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April 09, 2014 3:26 PM Jim DeMint, Constitutional Revisionist

By Ed Kilgore

RightWingWatch’s Brian Tashman runs across an interview with Jim DeMint in which the Heritage Foundation president and avatar of “constitutional conservatism” utters gibberish about slavery, and charitably suggests he is “confused:”

Heritage Foundation head Jim DeMint appeared on Vocal Point with Jerry Newcombe of Truth In Action Ministries last week, where he insisted that “no liberal is going to win a debate that big government freed the slaves.”
DeMint, a former US senator from South Carolina, told Newcombe that “the conscience of the American people” and not the federal government was responsible for the end of slavery.
In the interview, DeMint seemed to confuse the US Constitution with the Declaration of Independence and implied that William Wilberforce, a British politician who died almost thirty years before the Civil War, did more to end American slavery than the federal government.

Here’s the relevant portion of the transcript:

Newcombe: What if somebody, let’s say you’re talking with a liberal person and they were to turn around and say, “that Founding Fathers thing worked out really well, look at that Civil War we had eighty years later.”
DeMint: Well the reason that the slaves were eventually freed was the Constitution, it was like the conscience of the American people. Unfortunately there were some court decisions like Dred Scott and others that defined some people as property, but the Constitution kept calling us back to ‘all men are created equal and we have inalienable rights’ in the minds of God. But a lot of the move to free the slaves came from the people, it did not come from the federal government. It came from a growing movement among the people, particularly people of faith, that this was wrong. People like Wilberforce who persisted for years because of his faith and because of his love for people. So no liberal is going to win a debate that big government freed the slaves. In fact, it was Abraham Lincoln, the very first Republican, who took this on as a cause and a lot of it was based on a love in his heart that comes from God.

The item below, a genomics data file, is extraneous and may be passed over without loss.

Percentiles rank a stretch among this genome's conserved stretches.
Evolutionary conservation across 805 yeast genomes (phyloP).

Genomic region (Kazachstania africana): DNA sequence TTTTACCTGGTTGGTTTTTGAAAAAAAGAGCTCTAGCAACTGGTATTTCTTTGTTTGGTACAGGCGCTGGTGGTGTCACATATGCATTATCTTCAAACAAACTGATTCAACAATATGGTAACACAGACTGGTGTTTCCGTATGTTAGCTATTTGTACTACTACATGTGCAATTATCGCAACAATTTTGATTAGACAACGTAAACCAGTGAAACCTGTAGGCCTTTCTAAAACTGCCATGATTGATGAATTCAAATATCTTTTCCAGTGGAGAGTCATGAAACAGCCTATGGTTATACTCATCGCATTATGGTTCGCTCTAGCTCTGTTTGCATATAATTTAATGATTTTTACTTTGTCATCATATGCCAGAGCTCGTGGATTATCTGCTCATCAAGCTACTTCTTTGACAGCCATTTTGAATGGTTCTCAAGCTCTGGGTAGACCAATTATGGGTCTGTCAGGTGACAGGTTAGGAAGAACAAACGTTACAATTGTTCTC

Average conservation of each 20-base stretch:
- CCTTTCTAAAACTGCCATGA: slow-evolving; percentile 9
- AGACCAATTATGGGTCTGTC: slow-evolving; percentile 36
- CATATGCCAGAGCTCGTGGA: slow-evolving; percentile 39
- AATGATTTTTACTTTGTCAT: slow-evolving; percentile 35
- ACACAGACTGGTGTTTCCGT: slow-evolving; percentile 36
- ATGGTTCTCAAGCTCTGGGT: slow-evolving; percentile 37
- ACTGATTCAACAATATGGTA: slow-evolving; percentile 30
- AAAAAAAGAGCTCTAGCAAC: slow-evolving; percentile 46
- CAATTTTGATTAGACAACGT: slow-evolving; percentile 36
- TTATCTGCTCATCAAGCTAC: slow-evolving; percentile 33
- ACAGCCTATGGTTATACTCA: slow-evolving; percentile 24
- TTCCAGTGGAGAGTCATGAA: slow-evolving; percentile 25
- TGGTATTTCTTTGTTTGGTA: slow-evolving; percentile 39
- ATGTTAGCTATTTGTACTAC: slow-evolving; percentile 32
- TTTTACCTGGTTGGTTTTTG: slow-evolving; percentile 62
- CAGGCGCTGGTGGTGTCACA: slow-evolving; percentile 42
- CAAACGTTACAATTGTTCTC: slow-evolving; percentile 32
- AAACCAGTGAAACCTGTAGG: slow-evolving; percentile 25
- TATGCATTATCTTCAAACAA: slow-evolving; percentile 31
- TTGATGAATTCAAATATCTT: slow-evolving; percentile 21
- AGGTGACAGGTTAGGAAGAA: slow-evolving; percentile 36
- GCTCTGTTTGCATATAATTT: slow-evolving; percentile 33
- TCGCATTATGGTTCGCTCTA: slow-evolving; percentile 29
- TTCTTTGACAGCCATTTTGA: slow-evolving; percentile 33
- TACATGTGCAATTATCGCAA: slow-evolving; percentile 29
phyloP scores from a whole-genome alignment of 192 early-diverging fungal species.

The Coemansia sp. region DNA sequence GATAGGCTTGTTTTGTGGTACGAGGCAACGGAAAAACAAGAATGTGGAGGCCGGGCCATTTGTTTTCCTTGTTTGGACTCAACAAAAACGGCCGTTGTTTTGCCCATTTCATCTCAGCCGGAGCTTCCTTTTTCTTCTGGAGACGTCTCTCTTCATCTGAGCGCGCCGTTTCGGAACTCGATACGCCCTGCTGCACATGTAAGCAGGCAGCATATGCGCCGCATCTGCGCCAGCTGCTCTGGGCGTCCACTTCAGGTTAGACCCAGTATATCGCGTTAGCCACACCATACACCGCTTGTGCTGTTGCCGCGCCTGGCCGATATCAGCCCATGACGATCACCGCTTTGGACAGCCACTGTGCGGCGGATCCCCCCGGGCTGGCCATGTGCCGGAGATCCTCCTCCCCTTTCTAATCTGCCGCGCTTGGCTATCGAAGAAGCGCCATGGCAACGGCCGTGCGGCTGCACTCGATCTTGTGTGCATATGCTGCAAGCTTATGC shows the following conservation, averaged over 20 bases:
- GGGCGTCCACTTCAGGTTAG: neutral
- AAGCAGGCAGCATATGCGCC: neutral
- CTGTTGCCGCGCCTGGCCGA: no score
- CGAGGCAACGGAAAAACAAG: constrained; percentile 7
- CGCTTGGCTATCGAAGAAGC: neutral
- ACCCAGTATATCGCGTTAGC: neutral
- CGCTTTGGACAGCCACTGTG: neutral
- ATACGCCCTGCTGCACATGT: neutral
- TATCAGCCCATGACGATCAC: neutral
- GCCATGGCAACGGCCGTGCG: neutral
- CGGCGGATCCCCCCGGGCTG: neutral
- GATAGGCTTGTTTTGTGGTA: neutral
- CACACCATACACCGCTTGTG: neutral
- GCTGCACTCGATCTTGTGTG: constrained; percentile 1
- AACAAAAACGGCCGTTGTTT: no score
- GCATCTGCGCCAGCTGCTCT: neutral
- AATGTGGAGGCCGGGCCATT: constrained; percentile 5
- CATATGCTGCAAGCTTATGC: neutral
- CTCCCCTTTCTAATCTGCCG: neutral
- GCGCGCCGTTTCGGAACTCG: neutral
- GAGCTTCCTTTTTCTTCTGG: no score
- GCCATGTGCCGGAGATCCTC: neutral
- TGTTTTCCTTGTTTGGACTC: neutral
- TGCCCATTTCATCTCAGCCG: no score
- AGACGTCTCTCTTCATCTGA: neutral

Jim’s not being “confused” here. His rap is based on a series of palpable falsehoods that are extraordinarily common in the exotic world of “constitutional conservatism:” the deliberate conflation of the Declaration of Independence with the Constitution (this is how they sneak God and “natural rights”—meaning property and fetal rights—into the latter); the idea that the Civil War was about everything other than slavery; and the claim of Lincoln’s legacy, even though the Great Emancipator was in almost every respect a “big government liberal” as compared to the states rights Democrats—DeMint’s ideological and geographical forebears who touted the Constitution even more regularly (and certainly more consistently) than today’s states rights Republicans.

For dessert, DeMint mentions Dred Scott, a hoary dog whistle to the antichoicers who like to compare that decision to Roe v. Wade.

What’s most interesting about hearing DeMint say all this stuff in one big mouthful is that it makes it so abundantly clear the man is engaging in all sorts of revisionism about well-known aspects of American—and constitutional—history. What makes it amusing is that he claims to be an “originalist.” Only if he gets to rewrite history.

Ed Kilgore is a contributing writer to the Washington Monthly. He is managing editor for The Democratic Strategist and a senior fellow at the Progressive Policy Institute. Find him on Twitter: @ed_kilgore.

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